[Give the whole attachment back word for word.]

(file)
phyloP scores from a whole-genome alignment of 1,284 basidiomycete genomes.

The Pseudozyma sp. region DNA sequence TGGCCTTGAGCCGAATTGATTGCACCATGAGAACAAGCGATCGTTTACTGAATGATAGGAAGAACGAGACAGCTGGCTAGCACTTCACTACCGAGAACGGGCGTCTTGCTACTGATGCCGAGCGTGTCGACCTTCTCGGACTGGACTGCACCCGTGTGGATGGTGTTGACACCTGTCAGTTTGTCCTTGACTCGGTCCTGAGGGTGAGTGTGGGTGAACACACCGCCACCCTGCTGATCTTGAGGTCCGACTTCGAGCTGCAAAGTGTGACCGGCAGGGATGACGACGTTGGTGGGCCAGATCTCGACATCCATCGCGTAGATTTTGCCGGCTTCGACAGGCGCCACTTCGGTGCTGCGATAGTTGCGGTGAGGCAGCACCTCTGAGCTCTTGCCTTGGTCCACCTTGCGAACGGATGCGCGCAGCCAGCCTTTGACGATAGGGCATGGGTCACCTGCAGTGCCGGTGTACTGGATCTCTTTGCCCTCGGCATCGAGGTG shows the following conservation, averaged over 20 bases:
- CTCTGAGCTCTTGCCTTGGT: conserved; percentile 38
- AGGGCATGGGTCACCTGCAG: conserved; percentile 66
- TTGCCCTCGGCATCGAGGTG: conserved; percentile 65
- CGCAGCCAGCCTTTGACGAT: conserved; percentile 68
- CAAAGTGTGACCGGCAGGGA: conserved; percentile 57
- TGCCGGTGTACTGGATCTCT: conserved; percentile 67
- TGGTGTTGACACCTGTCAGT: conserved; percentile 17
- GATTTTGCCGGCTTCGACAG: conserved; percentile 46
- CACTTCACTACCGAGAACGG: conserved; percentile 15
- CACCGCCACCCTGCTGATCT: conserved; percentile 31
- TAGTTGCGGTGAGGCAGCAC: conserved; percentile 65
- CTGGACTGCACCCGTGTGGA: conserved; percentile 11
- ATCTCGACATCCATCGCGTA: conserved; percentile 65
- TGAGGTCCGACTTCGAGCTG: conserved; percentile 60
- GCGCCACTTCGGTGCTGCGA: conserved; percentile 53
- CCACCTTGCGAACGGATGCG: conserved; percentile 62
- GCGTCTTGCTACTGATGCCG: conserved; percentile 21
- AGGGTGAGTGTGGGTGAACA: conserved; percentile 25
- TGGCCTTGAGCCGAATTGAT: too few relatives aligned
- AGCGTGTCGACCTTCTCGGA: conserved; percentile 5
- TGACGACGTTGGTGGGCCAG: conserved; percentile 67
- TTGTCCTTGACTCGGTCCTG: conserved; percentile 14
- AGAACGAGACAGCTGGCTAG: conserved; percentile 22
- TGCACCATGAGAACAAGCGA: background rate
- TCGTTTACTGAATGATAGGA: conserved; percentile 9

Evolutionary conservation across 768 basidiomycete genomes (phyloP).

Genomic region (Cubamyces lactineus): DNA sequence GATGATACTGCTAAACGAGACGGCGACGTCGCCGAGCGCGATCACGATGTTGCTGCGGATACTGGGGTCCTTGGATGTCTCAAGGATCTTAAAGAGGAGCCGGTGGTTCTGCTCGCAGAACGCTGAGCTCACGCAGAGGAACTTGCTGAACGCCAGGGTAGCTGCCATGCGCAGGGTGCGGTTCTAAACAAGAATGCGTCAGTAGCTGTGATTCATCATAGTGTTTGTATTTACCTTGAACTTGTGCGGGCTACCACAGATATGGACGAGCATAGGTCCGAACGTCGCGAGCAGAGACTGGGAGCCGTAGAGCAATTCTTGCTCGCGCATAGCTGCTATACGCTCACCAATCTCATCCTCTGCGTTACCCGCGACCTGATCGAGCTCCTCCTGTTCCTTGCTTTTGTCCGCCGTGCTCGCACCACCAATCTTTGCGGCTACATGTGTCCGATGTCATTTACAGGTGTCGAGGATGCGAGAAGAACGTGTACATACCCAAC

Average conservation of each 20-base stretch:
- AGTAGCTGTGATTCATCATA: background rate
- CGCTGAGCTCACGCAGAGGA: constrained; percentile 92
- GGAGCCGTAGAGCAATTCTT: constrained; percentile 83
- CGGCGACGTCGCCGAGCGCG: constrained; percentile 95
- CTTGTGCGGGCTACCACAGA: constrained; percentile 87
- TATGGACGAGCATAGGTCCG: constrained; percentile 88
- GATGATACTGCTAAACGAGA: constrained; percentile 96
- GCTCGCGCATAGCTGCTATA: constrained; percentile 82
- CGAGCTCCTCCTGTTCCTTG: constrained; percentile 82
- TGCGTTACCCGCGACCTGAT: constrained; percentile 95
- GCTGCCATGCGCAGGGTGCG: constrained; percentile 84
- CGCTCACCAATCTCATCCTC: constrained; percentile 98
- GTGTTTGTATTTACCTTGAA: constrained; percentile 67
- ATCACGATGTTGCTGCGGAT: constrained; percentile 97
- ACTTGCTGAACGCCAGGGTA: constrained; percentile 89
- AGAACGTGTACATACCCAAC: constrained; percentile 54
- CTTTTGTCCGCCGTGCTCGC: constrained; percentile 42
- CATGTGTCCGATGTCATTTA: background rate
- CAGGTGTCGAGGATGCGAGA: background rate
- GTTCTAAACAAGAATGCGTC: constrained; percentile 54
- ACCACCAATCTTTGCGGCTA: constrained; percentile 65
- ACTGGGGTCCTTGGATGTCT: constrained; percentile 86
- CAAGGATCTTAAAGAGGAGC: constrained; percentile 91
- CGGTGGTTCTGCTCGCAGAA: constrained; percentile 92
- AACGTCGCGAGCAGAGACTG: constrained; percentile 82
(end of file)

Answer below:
phyloP scores from a whole-genome alignment of 1,284 basidiomycete genomes.

The Pseudozyma sp. region DNA sequence TGGCCTTGAGCCGAATTGATTGCACCATGAGAACAAGCGATCGTTTACTGAATGATAGGAAGAACGAGACAGCTGGCTAGCACTTCACTACCGAGAACGGGCGTCTTGCTACTGATGCCGAGCGTGTCGACCTTCTCGGACTGGACTGCACCCGTGTGGATGGTGTTGACACCTGTCAGTTTGTCCTTGACTCGGTCCTGAGGGTGAGTGTGGGTGAACACACCGCCACCCTGCTGATCTTGAGGTCCGACTTCGAGCTGCAAAGTGTGACCGGCAGGGATGACGACGTTGGTGGGCCAGATCTCGACATCCATCGCGTAGATTTTGCCGGCTTCGACAGGCGCCACTTCGGTGCTGCGATAGTTGCGGTGAGGCAGCACCTCTGAGCTCTTGCCTTGGTCCACCTTGCGAACGGATGCGCGCAGCCAGCCTTTGACGATAGGGCATGGGTCACCTGCAGTGCCGGTGTACTGGATCTCTTTGCCCTCGGCATCGAGGTG shows the following conservation, averaged over 20 bases:
- CTCTGAGCTCTTGCCTTGGT: conserved; percentile 38
- AGGGCATGGGTCACCTGCAG: conserved; percentile 66
- TTGCCCTCGGCATCGAGGTG: conserved; percentile 65
- CGCAGCCAGCCTTTGACGAT: conserved; percentile 68
- CAAAGTGTGACCGGCAGGGA: conserved; percentile 57
- TGCCGGTGTACTGGATCTCT: conserved; percentile 67
- TGGTGTTGACACCTGTCAGT: conserved; percentile 17
- GATTTTGCCGGCTTCGACAG: conserved; percentile 46
- CACTTCACTACCGAGAACGG: conserved; percentile 15
- CACCGCCACCCTGCTGATCT: conserved; percentile 31
- TAGTTGCGGTGAGGCAGCAC: conserved; percentile 65
- CTGGACTGCACCCGTGTGGA: conserved; percentile 11
- ATCTCGACATCCATCGCGTA: conserved; percentile 65
- TGAGGTCCGACTTCGAGCTG: conserved; percentile 60
- GCGCCACTTCGGTGCTGCGA: conserved; percentile 53
- CCACCTTGCGAACGGATGCG: conserved; percentile 62
- GCGTCTTGCTACTGATGCCG: conserved; percentile 21
- AGGGTGAGTGTGGGTGAACA: conserved; percentile 25
- TGGCCTTGAGCCGAATTGAT: too few relatives aligned
- AGCGTGTCGACCTTCTCGGA: conserved; percentile 5
- TGACGACGTTGGTGGGCCAG: conserved; percentile 67
- TTGTCCTTGACTCGGTCCTG: conserved; percentile 14
- AGAACGAGACAGCTGGCTAG: conserved; percentile 22
- TGCACCATGAGAACAAGCGA: background rate
- TCGTTTACTGAATGATAGGA: conserved; percentile 9

Evolutionary conservation across 768 basidiomycete genomes (phyloP).

Genomic region (Cubamyces lactineus): DNA sequence GATGATACTGCTAAACGAGACGGCGACGTCGCCGAGCGCGATCACGATGTTGCTGCGGATACTGGGGTCCTTGGATGTCTCAAGGATCTTAAAGAGGAGCCGGTGGTTCTGCTCGCAGAACGCTGAGCTCACGCAGAGGAACTTGCTGAACGCCAGGGTAGCTGCCATGCGCAGGGTGCGGTTCTAAACAAGAATGCGTCAGTAGCTGTGATTCATCATAGTGTTTGTATTTACCTTGAACTTGTGCGGGCTACCACAGATATGGACGAGCATAGGTCCGAACGTCGCGAGCAGAGACTGGGAGCCGTAGAGCAATTCTTGCTCGCGCATAGCTGCTATACGCTCACCAATCTCATCCTCTGCGTTACCCGCGACCTGATCGAGCTCCTCCTGTTCCTTGCTTTTGTCCGCCGTGCTCGCACCACCAATCTTTGCGGCTACATGTGTCCGATGTCATTTACAGGTGTCGAGGATGCGAGAAGAACGTGTACATACCCAAC

Average conservation of each 20-base stretch:
- AGTAGCTGTGATTCATCATA: background rate
- CGCTGAGCTCACGCAGAGGA: constrained; percentile 92
- GGAGCCGTAGAGCAATTCTT: constrained; percentile 83
- CGGCGACGTCGCCGAGCGCG: constrained; percentile 95
- CTTGTGCGGGCTACCACAGA: constrained; percentile 87
- TATGGACGAGCATAGGTCCG: constrained; percentile 88
- GATGATACTGCTAAACGAGA: constrained; percentile 96
- GCTCGCGCATAGCTGCTATA: constrained; percentile 82
- CGAGCTCCTCCTGTTCCTTG: constrained; percentile 82
- TGCGTTACCCGCGACCTGAT: constrained; percentile 95
- GCTGCCATGCGCAGGGTGCG: constrained; percentile 84
- CGCTCACCAATCTCATCCTC: constrained; percentile 98
- GTGTTTGTATTTACCTTGAA: constrained; percentile 67
- ATCACGATGTTGCTGCGGAT: constrained; percentile 97
- ACTTGCTGAACGCCAGGGTA: constrained; percentile 89
- AGAACGTGTACATACCCAAC: constrained; percentile 54
- CTTTTGTCCGCCGTGCTCGC: constrained; percentile 42
- CATGTGTCCGATGTCATTTA: background rate
- CAGGTGTCGAGGATGCGAGA: background rate
- GTTCTAAACAAGAATGCGTC: constrained; percentile 54
- ACCACCAATCTTTGCGGCTA: constrained; percentile 65
- ACTGGGGTCCTTGGATGTCT: constrained; percentile 86
- CAAGGATCTTAAAGAGGAGC: constrained; percentile 91
- CGGTGGTTCTGCTCGCAGAA: constrained; percentile 92
- AACGTCGCGAGCAGAGACTG: constrained; percentile 82